Because my lunchtime friend had put me in my place with so much energy, I didn’t ask him the other question that troubled me at the time. If I was in fact as aloof and lacking in warmth as certain young women toward whom I had indeed cooled would claim, and not simply shy, which was my assessment, would not old age turn me into a monster of indifference, detached from everything that didn’t affect my creature comforts?
I needn’t have worried. The opposite has happened: I have turned into a sort of holy fool, moved quite literally to tears by the kindness of strangers, the happiness of couples, the beauty in June of the garden I share with the Lady in Question, the good looks of our grandchildren, the intelligence and refined manners of my cat, and the nest tucked into the trumpet vine that climbs the wall of one of our outbuildings in which four newly hatched gray catbirds are learning to spread their wings.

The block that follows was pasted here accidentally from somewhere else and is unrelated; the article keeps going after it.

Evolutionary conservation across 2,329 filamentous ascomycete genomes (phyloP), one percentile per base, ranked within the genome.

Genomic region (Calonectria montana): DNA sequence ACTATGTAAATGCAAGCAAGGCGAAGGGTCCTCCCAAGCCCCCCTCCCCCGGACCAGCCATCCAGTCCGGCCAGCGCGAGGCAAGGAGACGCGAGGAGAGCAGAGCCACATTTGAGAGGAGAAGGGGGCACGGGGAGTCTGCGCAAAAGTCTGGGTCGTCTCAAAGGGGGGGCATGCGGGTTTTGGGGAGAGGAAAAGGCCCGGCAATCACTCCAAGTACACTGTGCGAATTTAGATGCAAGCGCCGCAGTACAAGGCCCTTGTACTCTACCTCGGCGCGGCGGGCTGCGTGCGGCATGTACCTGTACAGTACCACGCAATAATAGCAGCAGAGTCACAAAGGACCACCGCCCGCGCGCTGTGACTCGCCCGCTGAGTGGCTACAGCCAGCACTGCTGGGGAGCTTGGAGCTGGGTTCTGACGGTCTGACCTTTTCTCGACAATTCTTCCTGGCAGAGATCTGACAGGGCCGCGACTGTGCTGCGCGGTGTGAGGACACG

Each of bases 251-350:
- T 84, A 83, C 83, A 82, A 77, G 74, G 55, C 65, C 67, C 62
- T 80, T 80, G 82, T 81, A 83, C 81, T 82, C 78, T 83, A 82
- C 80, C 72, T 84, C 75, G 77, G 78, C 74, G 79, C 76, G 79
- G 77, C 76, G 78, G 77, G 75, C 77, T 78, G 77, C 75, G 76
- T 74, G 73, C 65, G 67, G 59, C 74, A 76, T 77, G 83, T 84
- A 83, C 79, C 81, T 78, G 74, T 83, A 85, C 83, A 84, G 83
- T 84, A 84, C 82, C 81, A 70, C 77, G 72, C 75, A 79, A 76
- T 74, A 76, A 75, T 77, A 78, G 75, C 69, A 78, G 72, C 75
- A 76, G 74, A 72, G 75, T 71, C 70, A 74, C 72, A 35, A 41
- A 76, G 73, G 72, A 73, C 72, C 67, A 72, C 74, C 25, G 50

It could not be otherwise. Only a real fool reaches my age without finding that his every third thought is of the grave. Bare ruined choirs, the twilight that black night takes away, ashes of my youth: even in June, when boughs that shake against the cold seem inconceivably distant, those premonitory images, reminders that my time with the Lady in Question has a term, refuse to leave me.
Couplets that end Shakespeare’s sonnets often give lie to the old saw that they are throwaway rhyming lines written solely to satisfy the requirements of the form. The couplet that concludes Sonnet LXXIII is a case in point and sums up my feelings, both ecstatic and sad, about the “handiwork of time”: This thou perceiv’st, which makes thy love more strong,/To love that well, which thou must leave ere long.